It’s been 72 years of hurt for Fulham fans travelling to Goodison Park. Twenty-two top-flight matches have come and gone, without so much as a point to show for our train, coach and petrol fares. And in a season where no one could make the trip to Merseyside as a spectator, The Cottagers put an end to the longest-running loss-streak in English top-flight history.
Josh Maja, as a result of his match-winning brace, is now embedded in Fulham folklore. The hope will be that he writes himself into it further by helping to fire the club to the safe haven of 17th. After a first half in which he pressed effectively, and made positive runs off the ball, he didn’t have many sights of goal. An awkward rebound that he poked over the bar was the best he could muster, and it really wasn’t much of a chance. There were better opportunities in the first 45 minutes, but they fell to others, and as has been the case too often this season, they were not taken. When Bobby Decordova-Reid’s ambitious, near-post flick hit the far post, it felt like it might be another one of those nights. As long of a wait as it has been for a victory in the blue half of Merseyside, it feels almost as long since Scott Parker’s team got their just deserts following a good performance
Maja looked a little uncertain on the ball at times in the opening half, and his touch was not always sure. But there were lots of positive things happening around him as Harrison Reed established control of the midfield, collecting the ball from the back line and distributing to Decordova-Reid and Ademola Lookman, who caused the Everton back line repeated problems throughout the first period. They continued in the same vein after the restart, but it was Maja who grew after reemerging from the tunnel. Breaking the deadlock only emboldened him further. He demonstrated the ruthlessness that has been missing in front of goal and showed good hold-up play and a strong work rate that, for now at least, cements his place in the starting line-up.
While Maja’s performance was a welcome addition, Harrison Reed has been excellent ever since arriving in West London, initially on loan, before signing permanently following promotion. He does the work that isn’t always seen. Winning the ball back, putting out fires before they catch ablaze and passing the ball to his teammates at a high success rate. But on Merseyside, he was even more impactful. He still did everything we have come to expect of the red-headed dynamo, but he also became the conductor, orchestrating attacks with a willingness to turn on the ball and play forwards. He was brave both in and out of possession and indeed it was his shot that led to Maja’s predatory second goal.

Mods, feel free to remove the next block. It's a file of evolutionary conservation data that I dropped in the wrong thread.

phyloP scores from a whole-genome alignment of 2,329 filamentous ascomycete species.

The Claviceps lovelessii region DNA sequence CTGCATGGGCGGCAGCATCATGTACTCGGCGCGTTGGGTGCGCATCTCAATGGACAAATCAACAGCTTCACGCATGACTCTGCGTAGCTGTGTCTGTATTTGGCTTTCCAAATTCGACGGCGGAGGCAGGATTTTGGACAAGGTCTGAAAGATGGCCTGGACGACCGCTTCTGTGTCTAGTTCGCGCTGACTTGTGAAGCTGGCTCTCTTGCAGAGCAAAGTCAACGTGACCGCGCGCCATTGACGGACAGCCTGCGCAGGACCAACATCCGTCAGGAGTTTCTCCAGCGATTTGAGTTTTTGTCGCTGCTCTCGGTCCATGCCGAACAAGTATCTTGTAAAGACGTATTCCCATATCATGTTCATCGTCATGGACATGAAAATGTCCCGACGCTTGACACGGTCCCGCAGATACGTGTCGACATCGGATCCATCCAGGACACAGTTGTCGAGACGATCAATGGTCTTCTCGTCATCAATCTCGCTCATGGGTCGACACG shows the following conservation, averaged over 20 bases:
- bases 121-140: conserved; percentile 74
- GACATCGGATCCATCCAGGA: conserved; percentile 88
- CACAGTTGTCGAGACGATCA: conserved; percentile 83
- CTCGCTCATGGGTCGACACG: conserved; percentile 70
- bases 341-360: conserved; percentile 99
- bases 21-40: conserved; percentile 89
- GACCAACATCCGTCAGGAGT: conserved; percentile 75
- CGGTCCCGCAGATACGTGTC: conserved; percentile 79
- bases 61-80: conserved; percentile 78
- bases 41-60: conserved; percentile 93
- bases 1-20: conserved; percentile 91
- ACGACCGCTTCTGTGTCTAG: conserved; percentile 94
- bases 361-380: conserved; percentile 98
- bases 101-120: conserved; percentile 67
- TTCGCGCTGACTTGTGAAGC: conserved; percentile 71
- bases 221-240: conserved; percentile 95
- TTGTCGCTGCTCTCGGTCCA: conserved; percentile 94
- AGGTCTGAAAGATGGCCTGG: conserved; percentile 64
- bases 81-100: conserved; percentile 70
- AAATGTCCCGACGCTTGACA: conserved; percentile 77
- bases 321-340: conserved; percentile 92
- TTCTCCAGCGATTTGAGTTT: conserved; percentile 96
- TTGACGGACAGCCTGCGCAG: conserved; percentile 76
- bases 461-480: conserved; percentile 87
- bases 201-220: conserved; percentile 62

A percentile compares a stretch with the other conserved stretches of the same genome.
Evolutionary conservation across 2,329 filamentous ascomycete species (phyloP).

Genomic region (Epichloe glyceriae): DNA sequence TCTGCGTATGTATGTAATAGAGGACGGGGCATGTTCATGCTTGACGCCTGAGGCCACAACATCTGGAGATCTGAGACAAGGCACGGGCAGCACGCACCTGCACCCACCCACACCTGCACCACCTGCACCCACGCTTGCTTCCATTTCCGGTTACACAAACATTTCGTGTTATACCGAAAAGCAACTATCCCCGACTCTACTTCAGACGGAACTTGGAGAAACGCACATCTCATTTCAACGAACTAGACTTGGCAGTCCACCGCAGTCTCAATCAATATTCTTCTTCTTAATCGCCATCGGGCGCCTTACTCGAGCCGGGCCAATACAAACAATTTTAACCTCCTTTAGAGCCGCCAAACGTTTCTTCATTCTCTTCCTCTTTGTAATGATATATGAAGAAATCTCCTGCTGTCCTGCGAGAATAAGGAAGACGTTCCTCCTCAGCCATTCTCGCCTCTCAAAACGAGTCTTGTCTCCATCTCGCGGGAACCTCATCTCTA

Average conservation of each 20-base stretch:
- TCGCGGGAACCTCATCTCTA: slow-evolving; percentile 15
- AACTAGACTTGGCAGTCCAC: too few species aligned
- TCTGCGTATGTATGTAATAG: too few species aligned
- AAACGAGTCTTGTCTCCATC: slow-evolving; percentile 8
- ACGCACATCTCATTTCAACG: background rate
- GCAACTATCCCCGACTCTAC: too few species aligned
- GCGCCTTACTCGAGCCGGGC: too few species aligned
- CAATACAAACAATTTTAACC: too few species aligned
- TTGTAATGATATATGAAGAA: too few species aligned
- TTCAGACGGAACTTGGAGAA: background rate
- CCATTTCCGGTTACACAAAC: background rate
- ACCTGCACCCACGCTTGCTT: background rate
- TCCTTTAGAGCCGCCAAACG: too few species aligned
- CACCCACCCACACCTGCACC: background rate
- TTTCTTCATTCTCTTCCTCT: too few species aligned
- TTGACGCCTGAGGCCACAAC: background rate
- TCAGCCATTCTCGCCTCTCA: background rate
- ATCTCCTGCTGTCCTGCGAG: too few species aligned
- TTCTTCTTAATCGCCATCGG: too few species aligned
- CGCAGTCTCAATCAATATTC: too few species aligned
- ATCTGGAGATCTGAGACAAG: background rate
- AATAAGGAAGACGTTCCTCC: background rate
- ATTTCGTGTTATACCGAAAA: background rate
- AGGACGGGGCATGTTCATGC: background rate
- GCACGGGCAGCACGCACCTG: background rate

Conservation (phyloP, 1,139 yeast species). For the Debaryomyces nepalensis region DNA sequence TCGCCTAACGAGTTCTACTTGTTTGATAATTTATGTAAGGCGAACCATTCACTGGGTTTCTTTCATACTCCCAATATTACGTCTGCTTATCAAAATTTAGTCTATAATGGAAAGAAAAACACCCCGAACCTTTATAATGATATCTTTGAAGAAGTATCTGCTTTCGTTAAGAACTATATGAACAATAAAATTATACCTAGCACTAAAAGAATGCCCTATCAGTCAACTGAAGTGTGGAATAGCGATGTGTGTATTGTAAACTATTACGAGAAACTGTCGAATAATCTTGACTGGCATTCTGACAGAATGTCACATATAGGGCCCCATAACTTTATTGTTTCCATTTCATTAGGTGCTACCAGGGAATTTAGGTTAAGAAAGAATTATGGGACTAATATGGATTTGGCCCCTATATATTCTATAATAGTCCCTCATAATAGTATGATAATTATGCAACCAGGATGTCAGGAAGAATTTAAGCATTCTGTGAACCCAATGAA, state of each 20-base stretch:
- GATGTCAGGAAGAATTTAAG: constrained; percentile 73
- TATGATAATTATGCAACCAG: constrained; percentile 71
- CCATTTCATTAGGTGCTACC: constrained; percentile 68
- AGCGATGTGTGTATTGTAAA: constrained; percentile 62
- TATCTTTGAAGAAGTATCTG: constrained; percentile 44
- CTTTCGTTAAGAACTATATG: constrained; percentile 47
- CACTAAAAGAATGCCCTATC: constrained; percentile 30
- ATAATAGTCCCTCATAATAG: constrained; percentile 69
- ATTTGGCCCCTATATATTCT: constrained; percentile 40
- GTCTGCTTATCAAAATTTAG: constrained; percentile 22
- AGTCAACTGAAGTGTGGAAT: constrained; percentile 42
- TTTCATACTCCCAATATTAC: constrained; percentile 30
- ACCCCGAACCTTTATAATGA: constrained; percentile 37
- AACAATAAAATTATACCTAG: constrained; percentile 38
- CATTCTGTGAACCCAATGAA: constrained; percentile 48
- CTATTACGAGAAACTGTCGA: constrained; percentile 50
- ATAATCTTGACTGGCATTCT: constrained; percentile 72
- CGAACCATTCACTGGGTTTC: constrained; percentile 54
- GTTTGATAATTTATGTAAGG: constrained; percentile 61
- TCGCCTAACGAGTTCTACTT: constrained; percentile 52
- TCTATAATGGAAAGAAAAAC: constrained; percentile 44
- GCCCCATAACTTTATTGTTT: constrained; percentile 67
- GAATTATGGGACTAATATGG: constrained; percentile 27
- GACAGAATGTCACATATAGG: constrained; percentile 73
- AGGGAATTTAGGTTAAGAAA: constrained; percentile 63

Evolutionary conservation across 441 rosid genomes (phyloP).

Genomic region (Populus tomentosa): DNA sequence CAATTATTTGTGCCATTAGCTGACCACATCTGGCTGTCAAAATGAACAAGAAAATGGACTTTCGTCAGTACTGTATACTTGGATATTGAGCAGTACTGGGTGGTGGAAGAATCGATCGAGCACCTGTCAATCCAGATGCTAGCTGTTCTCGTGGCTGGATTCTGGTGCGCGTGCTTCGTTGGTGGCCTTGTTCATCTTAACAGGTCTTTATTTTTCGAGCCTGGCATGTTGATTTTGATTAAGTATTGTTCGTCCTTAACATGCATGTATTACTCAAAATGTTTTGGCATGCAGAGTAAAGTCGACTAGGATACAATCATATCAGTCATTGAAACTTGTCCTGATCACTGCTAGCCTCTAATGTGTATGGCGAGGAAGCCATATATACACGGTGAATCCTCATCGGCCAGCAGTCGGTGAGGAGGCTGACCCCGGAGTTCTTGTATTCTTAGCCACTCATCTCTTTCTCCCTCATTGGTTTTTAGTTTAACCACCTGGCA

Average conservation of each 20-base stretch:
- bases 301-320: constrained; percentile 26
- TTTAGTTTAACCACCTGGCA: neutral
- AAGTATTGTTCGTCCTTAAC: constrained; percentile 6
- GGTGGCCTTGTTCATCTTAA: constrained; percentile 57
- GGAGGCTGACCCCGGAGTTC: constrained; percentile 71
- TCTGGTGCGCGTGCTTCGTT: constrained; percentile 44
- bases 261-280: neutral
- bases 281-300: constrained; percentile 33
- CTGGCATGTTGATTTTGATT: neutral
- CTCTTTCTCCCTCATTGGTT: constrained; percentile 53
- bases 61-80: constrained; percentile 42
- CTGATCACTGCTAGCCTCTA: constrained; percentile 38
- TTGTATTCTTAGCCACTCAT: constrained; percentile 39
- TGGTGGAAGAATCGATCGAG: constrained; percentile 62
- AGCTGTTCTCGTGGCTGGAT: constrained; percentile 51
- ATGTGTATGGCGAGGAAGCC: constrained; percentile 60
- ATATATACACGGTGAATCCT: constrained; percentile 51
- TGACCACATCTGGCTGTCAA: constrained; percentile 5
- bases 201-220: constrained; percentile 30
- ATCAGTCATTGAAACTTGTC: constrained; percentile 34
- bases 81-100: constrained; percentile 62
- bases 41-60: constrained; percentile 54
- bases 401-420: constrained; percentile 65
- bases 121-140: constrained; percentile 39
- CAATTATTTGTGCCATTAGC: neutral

Reed’s influence was vital, as Scott Parker switched to a rarely seen 4-4-2. Decordova-Reid flourished in a central striking position in which he had the freedom to drop into the space between The Toffees’ midfield and defence, while aware that he would always have Maja ahead of him. Ruben Loftus-Cheek played mostly to the right of the four-man midfield but had the license to drift infield and affect play from there. It still doesn’t seem like his most suited position, but it is certainly the position that suited the team on this occasion. Whether you believe Loftus-Cheek has lived up to his reputation or not, one thing that can not be questioned is his application. His effort is evident regardless of the position he asked to play. Somewhat surprisingly, Andre-Frank Zambo Anguissa missed out on the starting XI for the second game in a row, but the new formation called for the discipline of Reed and Mario Lemina. Anguissa has plenty to offer, but he may not be easy to shackle to central midfield pairing. The two in place on this night were right for the task at hand.